Monday, January 14, 2019

My Social Media Meltdown

Friday was a day for the record books. I don't know what was wrong with me, but I woke up off. I was moody and melancholy and all-together miserable. The world was a dark, awful, hopeless place where I didn't belong and couldn't find a spec of beauty. I hadn't felt this down-and-out in months. It's not that I thought my sick days were behind me, per se, but I was beginning to believe we'd taken a break for a while so I could actually make some progress in my life.

But not on Friday. No, Friday was one of those days where I poured myself a stiff one at four-thirty in the afternoon. Once that was done, I decided to set my sights on social media. I have a terrible relationship with social media and usually try and avoid it. Especially when I've been drinking. It's become a platform for bullying and hate, and I find my mood, faith in the future, and self-esteem significantly lower if I spend too much time on it.

Especially on Friday. I was relatively tame on Instagram. It was a picture of my first drink. In hindsight, I realize I was warning the world to watch out for what was to come. But how was I supposed to know that at the time? I drank two more and started posting smart-aleck comments on a few big "influencer" pages I follow. Well that got my toe wet, but apparently I was looking for something more akin to a full-body soak. So I moved on to Twitter. By then the ranting raver had come out. I blasted the writer of my favorite show about how disrespectful the season premiere was to the characters' arcs. Then I went to a couple websites that had reviewed the episode and gave my peace of mind to the comments section. But apparently that was too impersonal for me.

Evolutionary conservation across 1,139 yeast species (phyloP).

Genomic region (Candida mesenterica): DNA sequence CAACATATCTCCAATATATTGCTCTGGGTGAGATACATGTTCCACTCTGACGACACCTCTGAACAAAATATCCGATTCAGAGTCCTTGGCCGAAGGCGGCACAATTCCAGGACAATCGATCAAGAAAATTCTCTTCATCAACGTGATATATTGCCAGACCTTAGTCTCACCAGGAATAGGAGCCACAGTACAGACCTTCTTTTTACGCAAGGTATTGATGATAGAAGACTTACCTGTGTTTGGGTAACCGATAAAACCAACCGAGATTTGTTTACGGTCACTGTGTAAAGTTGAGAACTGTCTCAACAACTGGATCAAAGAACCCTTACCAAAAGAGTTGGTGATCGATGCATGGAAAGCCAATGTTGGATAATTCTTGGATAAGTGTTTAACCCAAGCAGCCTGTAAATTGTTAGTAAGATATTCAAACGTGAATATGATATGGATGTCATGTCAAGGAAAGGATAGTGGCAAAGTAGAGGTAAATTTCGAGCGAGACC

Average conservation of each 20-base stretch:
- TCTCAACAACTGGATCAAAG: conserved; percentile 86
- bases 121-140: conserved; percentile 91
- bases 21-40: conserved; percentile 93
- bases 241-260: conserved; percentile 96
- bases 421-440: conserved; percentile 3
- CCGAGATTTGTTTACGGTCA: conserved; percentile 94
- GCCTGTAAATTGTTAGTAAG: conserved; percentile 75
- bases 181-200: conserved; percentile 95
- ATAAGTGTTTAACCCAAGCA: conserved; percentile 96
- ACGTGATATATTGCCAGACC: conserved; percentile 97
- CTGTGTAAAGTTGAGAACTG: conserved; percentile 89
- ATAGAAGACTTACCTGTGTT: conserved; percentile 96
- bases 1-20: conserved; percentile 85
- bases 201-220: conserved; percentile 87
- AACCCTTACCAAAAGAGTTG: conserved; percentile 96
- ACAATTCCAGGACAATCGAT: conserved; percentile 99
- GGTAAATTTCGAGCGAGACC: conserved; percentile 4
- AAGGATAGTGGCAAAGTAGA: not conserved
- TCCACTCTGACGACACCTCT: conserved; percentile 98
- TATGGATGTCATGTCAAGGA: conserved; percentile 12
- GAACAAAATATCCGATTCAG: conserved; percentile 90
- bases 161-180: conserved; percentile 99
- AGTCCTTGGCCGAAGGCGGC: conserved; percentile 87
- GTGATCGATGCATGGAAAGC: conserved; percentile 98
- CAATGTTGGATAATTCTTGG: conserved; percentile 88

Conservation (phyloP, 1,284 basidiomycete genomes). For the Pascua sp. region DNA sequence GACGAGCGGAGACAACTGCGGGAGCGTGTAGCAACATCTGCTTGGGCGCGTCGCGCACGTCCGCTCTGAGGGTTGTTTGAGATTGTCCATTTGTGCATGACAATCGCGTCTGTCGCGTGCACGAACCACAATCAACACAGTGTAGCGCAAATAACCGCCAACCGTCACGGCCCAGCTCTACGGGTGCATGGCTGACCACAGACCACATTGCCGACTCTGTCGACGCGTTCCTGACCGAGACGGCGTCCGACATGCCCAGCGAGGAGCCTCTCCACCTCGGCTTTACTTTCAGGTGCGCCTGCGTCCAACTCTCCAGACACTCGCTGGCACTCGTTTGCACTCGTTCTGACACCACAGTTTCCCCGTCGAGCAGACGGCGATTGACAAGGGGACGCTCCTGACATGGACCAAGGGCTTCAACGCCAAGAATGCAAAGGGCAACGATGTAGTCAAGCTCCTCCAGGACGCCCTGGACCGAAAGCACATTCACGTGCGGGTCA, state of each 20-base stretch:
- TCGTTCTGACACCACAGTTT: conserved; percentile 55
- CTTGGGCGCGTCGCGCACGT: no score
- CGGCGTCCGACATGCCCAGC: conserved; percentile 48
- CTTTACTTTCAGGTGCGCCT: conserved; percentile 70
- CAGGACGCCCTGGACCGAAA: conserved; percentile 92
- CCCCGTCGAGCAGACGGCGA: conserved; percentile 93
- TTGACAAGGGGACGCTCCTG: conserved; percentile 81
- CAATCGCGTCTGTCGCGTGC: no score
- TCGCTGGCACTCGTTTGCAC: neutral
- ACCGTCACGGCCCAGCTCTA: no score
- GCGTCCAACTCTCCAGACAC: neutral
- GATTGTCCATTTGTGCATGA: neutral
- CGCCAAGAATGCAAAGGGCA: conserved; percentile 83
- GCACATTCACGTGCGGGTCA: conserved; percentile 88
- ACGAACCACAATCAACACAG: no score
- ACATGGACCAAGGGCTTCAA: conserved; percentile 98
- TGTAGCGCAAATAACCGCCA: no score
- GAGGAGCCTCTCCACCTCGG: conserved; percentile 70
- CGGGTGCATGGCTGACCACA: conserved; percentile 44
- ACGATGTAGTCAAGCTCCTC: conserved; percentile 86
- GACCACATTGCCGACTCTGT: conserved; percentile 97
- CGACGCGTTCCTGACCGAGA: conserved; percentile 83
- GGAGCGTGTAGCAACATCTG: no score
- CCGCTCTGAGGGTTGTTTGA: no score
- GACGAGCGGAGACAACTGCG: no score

So I sunk my teeth into Facebook, which is the most convoluted place I could've possibly gone. And by this point, I was really in a tizzy. All the pent-up rage I've been suppressing by utilizing the site as little as possible started flowing outa me like lava. On my fibro support page, I went off on Facebook for not circulating my posts because I don't pay them. They've decided I'm a business, which I'm not, and are going out of their way to ignore my content until they get their paper. So what's next? I went to my feed and scrolled. It only took a few minutes before I completely freaked out. The post I wrote on my profile page was definitely more of a rant. I mean, everyone's blatant political agenda and lack of human decency really offended me. Except what I wrote was extremely dramatic and made people start asking if I was okay...